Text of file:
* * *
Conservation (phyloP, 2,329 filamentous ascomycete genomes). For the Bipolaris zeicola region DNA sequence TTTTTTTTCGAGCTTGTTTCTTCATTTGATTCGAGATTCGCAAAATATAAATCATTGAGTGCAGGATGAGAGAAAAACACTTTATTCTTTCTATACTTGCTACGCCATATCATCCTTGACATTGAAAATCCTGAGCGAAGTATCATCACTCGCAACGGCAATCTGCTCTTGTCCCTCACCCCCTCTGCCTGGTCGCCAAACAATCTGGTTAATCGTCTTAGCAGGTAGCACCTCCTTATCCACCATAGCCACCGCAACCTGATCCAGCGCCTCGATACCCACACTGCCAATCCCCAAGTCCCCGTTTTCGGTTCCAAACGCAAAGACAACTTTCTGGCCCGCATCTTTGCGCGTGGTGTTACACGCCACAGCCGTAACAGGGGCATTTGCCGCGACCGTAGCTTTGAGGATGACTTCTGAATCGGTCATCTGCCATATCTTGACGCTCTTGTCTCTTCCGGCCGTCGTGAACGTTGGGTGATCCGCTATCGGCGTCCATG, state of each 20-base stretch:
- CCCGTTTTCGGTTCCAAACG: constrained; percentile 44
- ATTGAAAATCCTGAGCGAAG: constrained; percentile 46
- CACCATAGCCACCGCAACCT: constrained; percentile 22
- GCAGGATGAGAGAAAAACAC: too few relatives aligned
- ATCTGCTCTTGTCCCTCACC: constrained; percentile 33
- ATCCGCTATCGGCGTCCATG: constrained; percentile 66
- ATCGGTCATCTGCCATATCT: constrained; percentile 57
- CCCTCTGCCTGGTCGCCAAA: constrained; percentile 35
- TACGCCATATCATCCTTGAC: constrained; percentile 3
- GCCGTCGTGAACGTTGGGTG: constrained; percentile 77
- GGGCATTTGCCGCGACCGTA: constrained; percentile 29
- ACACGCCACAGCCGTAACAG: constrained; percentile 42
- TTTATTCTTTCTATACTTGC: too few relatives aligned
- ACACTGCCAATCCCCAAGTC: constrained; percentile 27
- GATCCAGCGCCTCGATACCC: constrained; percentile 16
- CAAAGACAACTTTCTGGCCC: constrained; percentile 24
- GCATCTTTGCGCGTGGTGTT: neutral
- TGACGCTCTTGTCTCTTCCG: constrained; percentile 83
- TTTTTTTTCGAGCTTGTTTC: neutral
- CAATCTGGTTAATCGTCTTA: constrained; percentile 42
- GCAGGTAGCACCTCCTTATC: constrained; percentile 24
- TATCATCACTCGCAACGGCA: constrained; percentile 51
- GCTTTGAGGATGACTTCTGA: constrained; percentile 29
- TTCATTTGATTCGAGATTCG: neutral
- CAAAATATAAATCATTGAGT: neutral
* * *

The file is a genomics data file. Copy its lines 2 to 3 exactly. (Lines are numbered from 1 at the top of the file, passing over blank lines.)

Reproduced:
- CCCGTTTTCGGTTCCAAACG: constrained; percentile 44
- ATTGAAAATCCTGAGCGAAG: constrained; percentile 46